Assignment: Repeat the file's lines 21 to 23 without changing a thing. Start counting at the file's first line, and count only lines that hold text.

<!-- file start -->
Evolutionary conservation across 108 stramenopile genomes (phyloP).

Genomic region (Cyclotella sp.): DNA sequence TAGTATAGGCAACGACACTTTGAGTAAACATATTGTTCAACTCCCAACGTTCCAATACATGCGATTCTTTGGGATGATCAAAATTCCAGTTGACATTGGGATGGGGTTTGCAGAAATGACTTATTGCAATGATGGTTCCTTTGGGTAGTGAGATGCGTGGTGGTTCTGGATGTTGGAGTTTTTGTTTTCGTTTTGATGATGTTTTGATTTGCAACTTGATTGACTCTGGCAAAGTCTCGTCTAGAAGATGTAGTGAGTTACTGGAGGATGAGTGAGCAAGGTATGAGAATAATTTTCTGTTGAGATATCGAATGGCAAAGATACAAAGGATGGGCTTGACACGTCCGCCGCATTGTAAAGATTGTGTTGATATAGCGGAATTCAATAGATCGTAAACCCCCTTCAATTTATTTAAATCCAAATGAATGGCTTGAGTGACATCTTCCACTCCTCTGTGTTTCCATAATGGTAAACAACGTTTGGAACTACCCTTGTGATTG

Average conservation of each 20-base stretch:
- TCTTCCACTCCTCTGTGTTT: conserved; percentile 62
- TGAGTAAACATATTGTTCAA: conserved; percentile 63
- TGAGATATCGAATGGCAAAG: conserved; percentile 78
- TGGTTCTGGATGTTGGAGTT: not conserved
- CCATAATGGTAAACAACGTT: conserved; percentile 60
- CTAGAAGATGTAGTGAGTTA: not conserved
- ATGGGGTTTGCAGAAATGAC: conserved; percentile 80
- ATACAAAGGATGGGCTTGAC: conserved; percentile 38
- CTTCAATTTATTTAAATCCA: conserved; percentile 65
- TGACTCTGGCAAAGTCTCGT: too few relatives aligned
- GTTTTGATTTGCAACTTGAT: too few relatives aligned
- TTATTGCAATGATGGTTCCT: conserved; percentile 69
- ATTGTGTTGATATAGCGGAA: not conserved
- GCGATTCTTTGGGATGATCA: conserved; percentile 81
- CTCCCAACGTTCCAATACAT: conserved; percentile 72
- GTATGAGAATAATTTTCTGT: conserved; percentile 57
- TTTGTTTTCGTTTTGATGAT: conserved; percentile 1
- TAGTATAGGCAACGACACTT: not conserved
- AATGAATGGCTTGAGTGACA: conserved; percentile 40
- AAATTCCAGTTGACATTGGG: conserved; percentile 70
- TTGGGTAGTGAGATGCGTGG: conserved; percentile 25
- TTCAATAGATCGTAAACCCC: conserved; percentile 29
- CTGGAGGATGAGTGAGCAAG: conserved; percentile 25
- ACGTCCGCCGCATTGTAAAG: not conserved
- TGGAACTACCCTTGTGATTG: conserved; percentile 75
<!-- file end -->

- TAGTATAGGCAACGACACTT: not conserved
- AATGAATGGCTTGAGTGACA: conserved; percentile 40
- AAATTCCAGTTGACATTGGG: conserved; percentile 70